New Eye-Tracking Technology Aids in Aged Care Quality Assessment
Memory loss among older Australians is on the rise as the Baby Boomer generation enters retirement - but a new technique tested by Flinders University researchers that investigates cognitive skills through eye-tracking technology may be used to help incorporate all older people's preferences into aged care policy and practice.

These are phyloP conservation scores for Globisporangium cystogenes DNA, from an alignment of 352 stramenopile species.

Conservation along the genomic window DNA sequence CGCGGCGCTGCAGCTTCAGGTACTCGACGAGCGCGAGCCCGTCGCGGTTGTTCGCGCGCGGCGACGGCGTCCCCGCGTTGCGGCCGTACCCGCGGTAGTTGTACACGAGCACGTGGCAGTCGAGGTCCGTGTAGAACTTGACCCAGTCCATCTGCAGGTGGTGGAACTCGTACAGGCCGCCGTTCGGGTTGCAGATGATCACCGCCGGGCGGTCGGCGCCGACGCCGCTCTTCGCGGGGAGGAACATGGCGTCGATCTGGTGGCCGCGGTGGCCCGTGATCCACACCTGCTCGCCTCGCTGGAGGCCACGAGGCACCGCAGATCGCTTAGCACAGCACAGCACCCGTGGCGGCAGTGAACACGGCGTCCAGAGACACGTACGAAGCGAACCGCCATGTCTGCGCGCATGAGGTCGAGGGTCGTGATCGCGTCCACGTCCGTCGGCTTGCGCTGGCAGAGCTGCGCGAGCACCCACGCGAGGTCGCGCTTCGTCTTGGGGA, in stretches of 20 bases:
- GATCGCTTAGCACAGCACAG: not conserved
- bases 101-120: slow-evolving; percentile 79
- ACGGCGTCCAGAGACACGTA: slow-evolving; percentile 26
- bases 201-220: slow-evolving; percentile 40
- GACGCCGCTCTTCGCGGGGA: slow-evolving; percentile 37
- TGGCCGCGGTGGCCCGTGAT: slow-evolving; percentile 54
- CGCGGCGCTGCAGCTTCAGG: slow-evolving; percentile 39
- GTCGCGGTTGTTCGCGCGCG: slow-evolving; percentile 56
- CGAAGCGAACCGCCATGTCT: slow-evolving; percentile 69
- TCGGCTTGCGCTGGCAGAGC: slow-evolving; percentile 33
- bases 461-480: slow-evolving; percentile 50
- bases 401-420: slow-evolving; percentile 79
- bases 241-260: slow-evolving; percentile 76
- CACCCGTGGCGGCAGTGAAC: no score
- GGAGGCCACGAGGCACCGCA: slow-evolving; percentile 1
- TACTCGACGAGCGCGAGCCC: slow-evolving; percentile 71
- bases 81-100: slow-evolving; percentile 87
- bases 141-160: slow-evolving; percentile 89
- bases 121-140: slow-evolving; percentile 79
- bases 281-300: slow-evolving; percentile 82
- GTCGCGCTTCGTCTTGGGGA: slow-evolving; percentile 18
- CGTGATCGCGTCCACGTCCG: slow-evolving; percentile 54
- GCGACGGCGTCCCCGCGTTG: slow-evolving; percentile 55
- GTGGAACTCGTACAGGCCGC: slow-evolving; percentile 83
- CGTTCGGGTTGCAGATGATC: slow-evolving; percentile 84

Current estimates indicate that up to 20% of people in developed countries aged 65 and over have mild cognitive impairment (MCI), with these percentages predicted to rise markedly by 2050. This greatly compromises their ability to communicate efficiently - particularly when it comes to filing official forms.
Researchers from Flinders ...